Mead testifies in Congress on Endangered Species Act
Washington, D.C. – On July 17, Wyoming’s Gov. Matt Meat (R) joined U.S. Sen. John Barrasso (R-Wyo.) and members of the Committee on Environment and Public Works (EPW) to testify on draft legislation, the Endangered Species Act (ESA) Amendments of 2018.
Barrasso drafted the legislation, which would reauthorize the ESA for the first time since 1993. The bill elevates the role of states and increases transparency on implementation of the Act, while also prioritizing resources to meet conservation goals and promotes conservation and recovery.
The bill is based on bipartisan efforts from the Western Governors’ Association, an effort which included National Cattlemen’s Beef Association (NCBA), the Public Lands Council (PLC), state wildlife agencies, conservation groups including Audubon Society and The Nature Conservancy, Environmental Defense Fund, energy companies and sportsman’s groups.
“This effort really represents a once-in-a-generation opportunity to update and modernize ESA for the first time since it was passed 45 years ago,” said NCBA’s Ed Frank.
Mead spearheaded the WGA effort.
Mead began by touting some of the success of ESA, including the reintroduction of black-footed ferrets across eight states when the species was thought to be extinct.
Further, he cited the protection of grizzly bears, a species that has grown from 136 bears in 1975 to conservative estimates of more than 700 bears on delisting in 2017.
“These success stories are a testament to the ESA’s ability to prevent extinction,” Mead said.
However, Mead said ESA is far from perfect, citing five lawsuits and 15 years that were required to delist gray wolves and a second round of litigation on grizzly bears.
“Nearly 30 percent of all listed species have no recovery plan, and litigation dictates U.S. Fish and Wildlife Service (FWS) priorities and workload,” he says.
Since ESA has not been amended substantively since 1988, Mead said the time to discuss amendments is now.
While he has supported legislation through Congress that protects species from being listed or delists them, Mead also commented, “I have to frankly say that the process of Congress, by popular vote, of making the decisions on individual species is not the best way to go.”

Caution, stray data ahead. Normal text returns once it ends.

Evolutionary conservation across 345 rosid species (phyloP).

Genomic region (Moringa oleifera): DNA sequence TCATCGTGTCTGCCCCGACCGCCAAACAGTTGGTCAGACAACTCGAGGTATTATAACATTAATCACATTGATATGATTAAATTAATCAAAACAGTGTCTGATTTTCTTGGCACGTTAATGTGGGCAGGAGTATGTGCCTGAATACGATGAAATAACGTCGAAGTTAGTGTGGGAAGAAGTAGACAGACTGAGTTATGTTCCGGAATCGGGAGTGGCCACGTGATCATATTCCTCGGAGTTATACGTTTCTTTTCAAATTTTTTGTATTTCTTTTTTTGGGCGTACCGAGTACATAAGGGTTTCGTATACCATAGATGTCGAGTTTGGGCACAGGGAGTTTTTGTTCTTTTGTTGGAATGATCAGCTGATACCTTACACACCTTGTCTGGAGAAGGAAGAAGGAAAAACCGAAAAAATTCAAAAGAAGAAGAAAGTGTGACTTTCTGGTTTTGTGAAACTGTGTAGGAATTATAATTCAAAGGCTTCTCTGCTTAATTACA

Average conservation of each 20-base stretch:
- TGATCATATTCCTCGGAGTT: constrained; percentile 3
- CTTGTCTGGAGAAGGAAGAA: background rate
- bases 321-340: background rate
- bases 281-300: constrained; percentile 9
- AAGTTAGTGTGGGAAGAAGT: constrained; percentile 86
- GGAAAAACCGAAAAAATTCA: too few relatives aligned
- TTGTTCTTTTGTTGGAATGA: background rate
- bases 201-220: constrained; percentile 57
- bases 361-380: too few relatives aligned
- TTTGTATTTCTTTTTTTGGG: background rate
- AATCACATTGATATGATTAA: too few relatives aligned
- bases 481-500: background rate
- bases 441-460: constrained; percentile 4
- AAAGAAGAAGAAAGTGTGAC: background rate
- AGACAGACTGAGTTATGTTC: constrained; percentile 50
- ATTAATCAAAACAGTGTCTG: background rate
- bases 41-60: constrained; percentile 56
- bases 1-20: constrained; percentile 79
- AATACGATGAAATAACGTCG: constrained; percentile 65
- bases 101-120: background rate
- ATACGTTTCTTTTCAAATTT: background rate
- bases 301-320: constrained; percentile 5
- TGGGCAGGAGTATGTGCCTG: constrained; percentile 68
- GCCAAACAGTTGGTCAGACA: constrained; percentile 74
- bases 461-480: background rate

“Addressing root problems would obviate the need for Congress to intervene with respect to individual species. That would be better legislation, better policy and better for wildlife,” he said.
Mead noted that a real, bipartisan solution to correct the ESA would provide for cooperation and collaboration and would yield better results than “bitter partisanship and harsh rhetoric.”
Inside the bill
During his testimony, Mead also highlighted several pieces of the bill that would be particularly helpful to improving the bill and increasing its efficacy.
As an example of a breakdown of the bill, Mead explained that timelines within the bill, coupled by the number of species proposed for listing, provides and encourages endless litigation.
The draft bill helps to address this challenge through a National Listing Work Plan at U.S. Fish and Wildlife Service (FWS) to prioritize findings and ensure decisions are made within seven years.
“The discussion draft also enhances the role of states,” Mead continued. “It contemplates states leading recovery teams, developing and implementing recovery plans, consulting with federal agencies in a meaningful way on all aspects of ESA implementation and providing helpful species data to the FWS.”
“We have an opportunity to improve ESA for wildlife and people,” Mead added. “We can encourage innovative conservation practices and facilitate faster and more cost-effective species recovery.”
After the hearing
Following the hearing, Mead told PLC’s Ethan Lane, “I’m really encouraged EPW is taking this up. It is a difficult issue – there’s no question about it, and people get very passionate about it, but this is an issue that governors struggle with.”
The process of protecting species provides challenges because there is seemingly no end result from spending local, state and federal funds to protect species.
“I’m really hoping this committee can take the bill to the next step because, in 40-plus years, we’ve learned a lot,” Mead continued. “In 40-plus years, we’ve had some success, and we’ve had some failures.”
Mead cited the gray wolf, which has been in court for 20 years and has far exceeded recovery goals as one example of a failure.
“For some, I think we can’t get it delisted because some don’t like the idea of state management,” he explained. “I think what we’re seeing in the draft legislation is states will have a greater role, which I think is absolutely for states and the species. I think we can do a better job.”
Further, Mead said he hopes his message resonated with a bipartisan audience, and he’s optimistic for the bill’s future.
Saige Albert, managing editor of the Wyoming Livestock Roundup, can be reached at email@example.com.